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Launch of festival celebrating cultural links between Punjab and region

The Jugnu Bhangra Dancers at the launch of the Festival of Thetford and Punjab. Picture: Maria Cooke

The Jugnu Bhangra Dancers at the launch of the Festival of Thetford and Punjab. Picture: Maria Cooke

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A festival celebrating the cultural link between Thetford and the Punjab has officially begun.

The launch of the Festival of Thetford and Punjab. Picture: Maria CookeThe launch of the Festival of Thetford and Punjab. Picture: Maria Cooke

Numerous events, activities and celebrations will be held during the two-week Festival of Thetford and Punjab, which will run until July 21.

It will also commemorate the 125 anniversary of the death of Maharajah Duleep Singh, the last King of the Punjab, who once owned Elveden Estate.

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Gurinder Chadha, director of Bend It Like Beckham, speaking at the launch of the festival. Picture: Maria CookeGurinder Chadha, director of Bend It Like Beckham, speaking at the launch of the festival. Picture: Maria Cooke

Some of the festival highlights include:

An evening with Sathnam Sanhera, the author of The Boy with the Topknot on July 13

In coversation with comedian and broadcaster Hardeep Singh Kohli on July 18

Casualty of War by the Singh Twins will be on show at an exhibition at Ancient House Museum. Picture: The Singh Twins www.singhtwins.co.uk /National Museums ScotlandCasualty of War by the Singh Twins will be on show at an exhibition at Ancient House Museum. Picture: The Singh Twins www.singhtwins.co.uk /National Museums Scotland

An open day of Breckles House, the home of Prince Frederick Duleep Singh, who was the son of the Maharajah, on July 17

Thetford Riverside On The Green presents sitar player Jonathan Mayer, on July 13

Organised by the Essex Cultural Diversity Project (ECDP), a £79,900 grant was awarded from the Heritage Lottery Fund to deliver the event.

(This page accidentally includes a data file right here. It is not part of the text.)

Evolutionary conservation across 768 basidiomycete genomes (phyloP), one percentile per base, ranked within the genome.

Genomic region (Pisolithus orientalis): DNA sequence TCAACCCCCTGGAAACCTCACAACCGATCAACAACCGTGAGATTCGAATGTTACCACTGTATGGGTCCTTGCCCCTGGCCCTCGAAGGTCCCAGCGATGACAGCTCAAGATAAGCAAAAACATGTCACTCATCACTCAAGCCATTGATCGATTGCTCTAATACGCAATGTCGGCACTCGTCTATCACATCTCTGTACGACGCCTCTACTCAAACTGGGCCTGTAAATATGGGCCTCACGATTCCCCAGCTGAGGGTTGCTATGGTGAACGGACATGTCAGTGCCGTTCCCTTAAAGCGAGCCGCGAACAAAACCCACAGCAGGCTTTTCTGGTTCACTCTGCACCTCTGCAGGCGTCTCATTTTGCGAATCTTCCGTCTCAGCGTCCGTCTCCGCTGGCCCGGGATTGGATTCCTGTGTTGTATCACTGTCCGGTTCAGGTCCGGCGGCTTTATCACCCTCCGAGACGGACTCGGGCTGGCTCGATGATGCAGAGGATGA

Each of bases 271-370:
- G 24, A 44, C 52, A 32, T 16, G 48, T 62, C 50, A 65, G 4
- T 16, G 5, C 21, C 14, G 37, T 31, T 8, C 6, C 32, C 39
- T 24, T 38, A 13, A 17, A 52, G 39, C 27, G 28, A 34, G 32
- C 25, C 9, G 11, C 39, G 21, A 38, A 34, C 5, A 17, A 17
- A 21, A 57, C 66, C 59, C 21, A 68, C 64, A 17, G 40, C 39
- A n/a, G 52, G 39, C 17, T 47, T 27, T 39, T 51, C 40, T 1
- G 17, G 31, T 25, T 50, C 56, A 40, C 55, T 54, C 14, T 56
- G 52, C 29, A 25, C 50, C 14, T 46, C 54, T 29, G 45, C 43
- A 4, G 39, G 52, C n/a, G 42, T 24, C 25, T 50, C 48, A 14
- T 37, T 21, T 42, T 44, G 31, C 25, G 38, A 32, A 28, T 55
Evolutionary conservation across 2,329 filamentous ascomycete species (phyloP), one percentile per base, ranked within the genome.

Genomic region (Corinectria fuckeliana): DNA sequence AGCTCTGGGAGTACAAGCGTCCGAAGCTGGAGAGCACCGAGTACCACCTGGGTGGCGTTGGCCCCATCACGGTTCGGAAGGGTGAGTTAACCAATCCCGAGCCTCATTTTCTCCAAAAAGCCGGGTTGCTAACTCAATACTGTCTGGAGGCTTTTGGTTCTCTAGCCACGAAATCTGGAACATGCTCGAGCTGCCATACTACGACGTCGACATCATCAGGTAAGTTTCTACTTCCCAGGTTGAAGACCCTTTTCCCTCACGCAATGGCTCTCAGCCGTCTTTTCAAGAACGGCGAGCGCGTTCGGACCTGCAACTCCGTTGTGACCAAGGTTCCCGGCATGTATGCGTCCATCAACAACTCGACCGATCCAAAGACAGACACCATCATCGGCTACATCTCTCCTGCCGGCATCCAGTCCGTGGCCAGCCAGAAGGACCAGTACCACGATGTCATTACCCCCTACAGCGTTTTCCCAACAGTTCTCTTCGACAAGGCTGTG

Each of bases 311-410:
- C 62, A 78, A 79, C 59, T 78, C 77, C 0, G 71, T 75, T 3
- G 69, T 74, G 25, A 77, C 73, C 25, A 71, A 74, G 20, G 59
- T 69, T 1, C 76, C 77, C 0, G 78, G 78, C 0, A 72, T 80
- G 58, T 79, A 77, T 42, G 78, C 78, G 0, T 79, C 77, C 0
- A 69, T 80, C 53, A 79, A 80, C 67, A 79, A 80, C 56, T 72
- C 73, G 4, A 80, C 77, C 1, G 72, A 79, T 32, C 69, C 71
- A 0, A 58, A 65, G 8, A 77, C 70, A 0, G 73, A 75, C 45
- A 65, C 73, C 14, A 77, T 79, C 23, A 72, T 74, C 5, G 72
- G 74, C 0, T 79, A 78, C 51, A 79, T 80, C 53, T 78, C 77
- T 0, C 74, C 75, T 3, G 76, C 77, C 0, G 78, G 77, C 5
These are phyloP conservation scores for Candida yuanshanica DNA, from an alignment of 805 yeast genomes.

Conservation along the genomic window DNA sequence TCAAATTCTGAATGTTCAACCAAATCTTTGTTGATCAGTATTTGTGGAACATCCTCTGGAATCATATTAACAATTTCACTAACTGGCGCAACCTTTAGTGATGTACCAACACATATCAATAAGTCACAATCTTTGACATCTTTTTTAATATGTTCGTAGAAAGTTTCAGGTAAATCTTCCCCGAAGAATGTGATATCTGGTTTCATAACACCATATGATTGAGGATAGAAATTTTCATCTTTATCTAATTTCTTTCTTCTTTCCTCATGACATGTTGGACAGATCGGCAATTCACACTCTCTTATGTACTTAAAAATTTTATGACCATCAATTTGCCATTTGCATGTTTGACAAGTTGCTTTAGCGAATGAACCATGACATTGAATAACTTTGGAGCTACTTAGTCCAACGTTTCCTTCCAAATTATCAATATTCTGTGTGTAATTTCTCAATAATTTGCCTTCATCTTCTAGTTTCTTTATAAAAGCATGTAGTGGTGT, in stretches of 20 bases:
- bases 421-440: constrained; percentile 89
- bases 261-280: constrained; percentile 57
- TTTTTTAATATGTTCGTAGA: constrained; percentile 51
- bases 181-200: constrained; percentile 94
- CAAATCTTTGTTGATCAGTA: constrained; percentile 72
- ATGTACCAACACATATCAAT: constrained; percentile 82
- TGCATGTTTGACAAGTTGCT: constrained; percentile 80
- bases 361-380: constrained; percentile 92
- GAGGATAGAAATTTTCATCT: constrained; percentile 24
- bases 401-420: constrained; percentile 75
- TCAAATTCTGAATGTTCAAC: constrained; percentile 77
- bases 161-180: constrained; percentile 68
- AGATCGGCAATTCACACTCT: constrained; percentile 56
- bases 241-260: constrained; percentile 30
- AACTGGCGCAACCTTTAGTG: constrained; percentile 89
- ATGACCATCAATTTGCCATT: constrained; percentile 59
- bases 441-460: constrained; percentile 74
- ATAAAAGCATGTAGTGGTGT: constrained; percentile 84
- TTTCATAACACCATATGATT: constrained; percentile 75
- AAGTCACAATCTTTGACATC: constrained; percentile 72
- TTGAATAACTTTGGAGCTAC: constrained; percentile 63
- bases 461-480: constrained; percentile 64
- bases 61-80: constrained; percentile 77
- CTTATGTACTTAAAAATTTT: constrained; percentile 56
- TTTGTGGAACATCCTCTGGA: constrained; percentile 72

Actor Satinder Sartaaj laying flowers on the grave of Duleep Singh in the churchyard at Elveden Church in 2017. Picture: Ian BurtActor Satinder Sartaaj laying flowers on the grave of Duleep Singh in the churchyard at Elveden Church in 2017. Picture: Ian Burt

The festival was officially launched on Saturday and included speeches from Bend It Like Beckham director Gurinder Chadha and Sikh historian and biographer Peter Bance.

On the festival Gurinder said: “What is critical about the festival is at school I learnt about the Kings and Queens of England but I did not know about the Maharajah.

“It is a brilliant way for my kids to understand the connections of Britain with the Punjab.

The statue of last King of Punjab, Maharaja Duleep Singh in Thetford. Picture: Rebecca MurphyThe statue of last King of Punjab, Maharaja Duleep Singh in Thetford. Picture: Rebecca Murphy

“She added, it is a fantastic coming together of two places and cultures that you would not think connected, but are, and we can take pride in those connections.”

The Jugnu Bhangra Dancers also amazed the crowd with a stunning performance.

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Mr Sandhu said: “We are trying to raise awareness of the links between the Punjab and Thetford. They are both agricultural and the customs are very similar.

“People know the story of Duleep Singh, but they don’t always know which part of India he was born in.

“It will be an amazing festival.”

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Programmes can be found at various outlets around Thetford and online at the festival website.

Festival information and tickets are available through Leaping Hare or call 01842 751975

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